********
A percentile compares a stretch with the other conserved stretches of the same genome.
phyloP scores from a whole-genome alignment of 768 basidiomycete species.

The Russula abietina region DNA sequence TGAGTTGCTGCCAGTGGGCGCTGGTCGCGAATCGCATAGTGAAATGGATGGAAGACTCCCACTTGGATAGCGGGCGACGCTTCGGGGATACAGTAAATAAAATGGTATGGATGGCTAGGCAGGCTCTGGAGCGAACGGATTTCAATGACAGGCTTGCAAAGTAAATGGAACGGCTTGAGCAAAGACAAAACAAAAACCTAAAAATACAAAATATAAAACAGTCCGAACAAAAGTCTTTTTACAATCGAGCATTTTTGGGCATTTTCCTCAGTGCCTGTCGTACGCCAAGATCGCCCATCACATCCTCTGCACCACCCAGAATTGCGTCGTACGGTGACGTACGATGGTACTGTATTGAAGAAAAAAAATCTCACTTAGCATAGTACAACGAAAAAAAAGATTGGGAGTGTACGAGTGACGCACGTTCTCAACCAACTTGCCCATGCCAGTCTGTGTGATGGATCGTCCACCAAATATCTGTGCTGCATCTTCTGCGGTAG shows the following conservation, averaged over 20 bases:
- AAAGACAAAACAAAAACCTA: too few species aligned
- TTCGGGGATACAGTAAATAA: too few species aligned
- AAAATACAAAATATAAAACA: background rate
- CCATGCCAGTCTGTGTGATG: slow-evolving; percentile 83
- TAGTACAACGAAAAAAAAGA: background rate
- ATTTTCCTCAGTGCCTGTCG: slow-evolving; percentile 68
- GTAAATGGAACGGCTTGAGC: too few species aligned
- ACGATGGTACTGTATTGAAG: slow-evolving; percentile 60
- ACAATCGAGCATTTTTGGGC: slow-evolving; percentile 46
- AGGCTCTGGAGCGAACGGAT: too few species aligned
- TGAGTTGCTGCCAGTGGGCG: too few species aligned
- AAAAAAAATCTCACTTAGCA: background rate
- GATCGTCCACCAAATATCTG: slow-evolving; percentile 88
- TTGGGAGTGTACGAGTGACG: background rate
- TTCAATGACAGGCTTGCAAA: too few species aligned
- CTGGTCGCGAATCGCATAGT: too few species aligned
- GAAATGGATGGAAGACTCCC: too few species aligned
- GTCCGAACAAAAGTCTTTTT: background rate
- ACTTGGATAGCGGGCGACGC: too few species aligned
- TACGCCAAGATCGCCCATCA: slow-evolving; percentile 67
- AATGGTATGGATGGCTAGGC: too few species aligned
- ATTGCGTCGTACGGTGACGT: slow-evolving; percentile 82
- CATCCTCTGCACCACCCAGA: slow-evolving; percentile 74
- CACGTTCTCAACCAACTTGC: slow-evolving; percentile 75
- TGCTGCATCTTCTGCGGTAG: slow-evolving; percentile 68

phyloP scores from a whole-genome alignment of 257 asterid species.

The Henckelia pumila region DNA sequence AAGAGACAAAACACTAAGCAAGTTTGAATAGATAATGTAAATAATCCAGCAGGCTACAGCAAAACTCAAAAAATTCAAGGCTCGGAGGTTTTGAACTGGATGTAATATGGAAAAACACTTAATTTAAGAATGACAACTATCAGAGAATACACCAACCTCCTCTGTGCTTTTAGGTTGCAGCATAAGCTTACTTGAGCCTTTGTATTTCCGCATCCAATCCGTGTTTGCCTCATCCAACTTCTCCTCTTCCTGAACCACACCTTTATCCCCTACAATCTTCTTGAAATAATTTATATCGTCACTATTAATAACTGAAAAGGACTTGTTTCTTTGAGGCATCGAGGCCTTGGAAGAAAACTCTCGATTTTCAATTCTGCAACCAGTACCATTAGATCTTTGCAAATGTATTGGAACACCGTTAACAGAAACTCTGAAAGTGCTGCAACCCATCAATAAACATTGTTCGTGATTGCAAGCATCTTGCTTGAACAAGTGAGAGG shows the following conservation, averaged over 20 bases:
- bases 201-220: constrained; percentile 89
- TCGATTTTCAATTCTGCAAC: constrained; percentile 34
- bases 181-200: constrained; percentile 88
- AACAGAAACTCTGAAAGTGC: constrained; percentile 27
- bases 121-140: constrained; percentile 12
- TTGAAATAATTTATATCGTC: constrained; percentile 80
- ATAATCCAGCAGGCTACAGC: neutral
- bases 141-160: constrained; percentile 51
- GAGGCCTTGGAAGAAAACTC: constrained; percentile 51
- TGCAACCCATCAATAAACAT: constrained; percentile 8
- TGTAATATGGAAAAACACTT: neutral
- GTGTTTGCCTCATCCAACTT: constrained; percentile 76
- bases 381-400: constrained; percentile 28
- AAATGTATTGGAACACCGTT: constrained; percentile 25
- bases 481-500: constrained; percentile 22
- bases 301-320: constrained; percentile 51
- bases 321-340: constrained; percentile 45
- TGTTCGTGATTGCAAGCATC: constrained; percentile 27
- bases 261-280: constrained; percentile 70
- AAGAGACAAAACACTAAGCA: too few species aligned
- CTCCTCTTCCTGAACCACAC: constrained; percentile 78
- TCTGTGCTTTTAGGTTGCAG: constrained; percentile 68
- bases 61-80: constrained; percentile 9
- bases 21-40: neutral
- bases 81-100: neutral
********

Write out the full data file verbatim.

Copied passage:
A percentile compares a stretch with the other conserved stretches of the same genome.
phyloP scores from a whole-genome alignment of 768 basidiomycete species.

The Russula abietina region DNA sequence TGAGTTGCTGCCAGTGGGCGCTGGTCGCGAATCGCATAGTGAAATGGATGGAAGACTCCCACTTGGATAGCGGGCGACGCTTCGGGGATACAGTAAATAAAATGGTATGGATGGCTAGGCAGGCTCTGGAGCGAACGGATTTCAATGACAGGCTTGCAAAGTAAATGGAACGGCTTGAGCAAAGACAAAACAAAAACCTAAAAATACAAAATATAAAACAGTCCGAACAAAAGTCTTTTTACAATCGAGCATTTTTGGGCATTTTCCTCAGTGCCTGTCGTACGCCAAGATCGCCCATCACATCCTCTGCACCACCCAGAATTGCGTCGTACGGTGACGTACGATGGTACTGTATTGAAGAAAAAAAATCTCACTTAGCATAGTACAACGAAAAAAAAGATTGGGAGTGTACGAGTGACGCACGTTCTCAACCAACTTGCCCATGCCAGTCTGTGTGATGGATCGTCCACCAAATATCTGTGCTGCATCTTCTGCGGTAG shows the following conservation, averaged over 20 bases:
- AAAGACAAAACAAAAACCTA: too few species aligned
- TTCGGGGATACAGTAAATAA: too few species aligned
- AAAATACAAAATATAAAACA: background rate
- CCATGCCAGTCTGTGTGATG: slow-evolving; percentile 83
- TAGTACAACGAAAAAAAAGA: background rate
- ATTTTCCTCAGTGCCTGTCG: slow-evolving; percentile 68
- GTAAATGGAACGGCTTGAGC: too few species aligned
- ACGATGGTACTGTATTGAAG: slow-evolving; percentile 60
- ACAATCGAGCATTTTTGGGC: slow-evolving; percentile 46
- AGGCTCTGGAGCGAACGGAT: too few species aligned
- TGAGTTGCTGCCAGTGGGCG: too few species aligned
- AAAAAAAATCTCACTTAGCA: background rate
- GATCGTCCACCAAATATCTG: slow-evolving; percentile 88
- TTGGGAGTGTACGAGTGACG: background rate
- TTCAATGACAGGCTTGCAAA: too few species aligned
- CTGGTCGCGAATCGCATAGT: too few species aligned
- GAAATGGATGGAAGACTCCC: too few species aligned
- GTCCGAACAAAAGTCTTTTT: background rate
- ACTTGGATAGCGGGCGACGC: too few species aligned
- TACGCCAAGATCGCCCATCA: slow-evolving; percentile 67
- AATGGTATGGATGGCTAGGC: too few species aligned
- ATTGCGTCGTACGGTGACGT: slow-evolving; percentile 82
- CATCCTCTGCACCACCCAGA: slow-evolving; percentile 74
- CACGTTCTCAACCAACTTGC: slow-evolving; percentile 75
- TGCTGCATCTTCTGCGGTAG: slow-evolving; percentile 68

phyloP scores from a whole-genome alignment of 257 asterid species.

The Henckelia pumila region DNA sequence AAGAGACAAAACACTAAGCAAGTTTGAATAGATAATGTAAATAATCCAGCAGGCTACAGCAAAACTCAAAAAATTCAAGGCTCGGAGGTTTTGAACTGGATGTAATATGGAAAAACACTTAATTTAAGAATGACAACTATCAGAGAATACACCAACCTCCTCTGTGCTTTTAGGTTGCAGCATAAGCTTACTTGAGCCTTTGTATTTCCGCATCCAATCCGTGTTTGCCTCATCCAACTTCTCCTCTTCCTGAACCACACCTTTATCCCCTACAATCTTCTTGAAATAATTTATATCGTCACTATTAATAACTGAAAAGGACTTGTTTCTTTGAGGCATCGAGGCCTTGGAAGAAAACTCTCGATTTTCAATTCTGCAACCAGTACCATTAGATCTTTGCAAATGTATTGGAACACCGTTAACAGAAACTCTGAAAGTGCTGCAACCCATCAATAAACATTGTTCGTGATTGCAAGCATCTTGCTTGAACAAGTGAGAGG shows the following conservation, averaged over 20 bases:
- bases 201-220: constrained; percentile 89
- TCGATTTTCAATTCTGCAAC: constrained; percentile 34
- bases 181-200: constrained; percentile 88
- AACAGAAACTCTGAAAGTGC: constrained; percentile 27
- bases 121-140: constrained; percentile 12
- TTGAAATAATTTATATCGTC: constrained; percentile 80
- ATAATCCAGCAGGCTACAGC: neutral
- bases 141-160: constrained; percentile 51
- GAGGCCTTGGAAGAAAACTC: constrained; percentile 51
- TGCAACCCATCAATAAACAT: constrained; percentile 8
- TGTAATATGGAAAAACACTT: neutral
- GTGTTTGCCTCATCCAACTT: constrained; percentile 76
- bases 381-400: constrained; percentile 28
- AAATGTATTGGAACACCGTT: constrained; percentile 25
- bases 481-500: constrained; percentile 22
- bases 301-320: constrained; percentile 51
- bases 321-340: constrained; percentile 45
- TGTTCGTGATTGCAAGCATC: constrained; percentile 27
- bases 261-280: constrained; percentile 70
- AAGAGACAAAACACTAAGCA: too few species aligned
- CTCCTCTTCCTGAACCACAC: constrained; percentile 78
- TCTGTGCTTTTAGGTTGCAG: constrained; percentile 68
- bases 61-80: constrained; percentile 9
- bases 21-40: neutral
- bases 81-100: neutral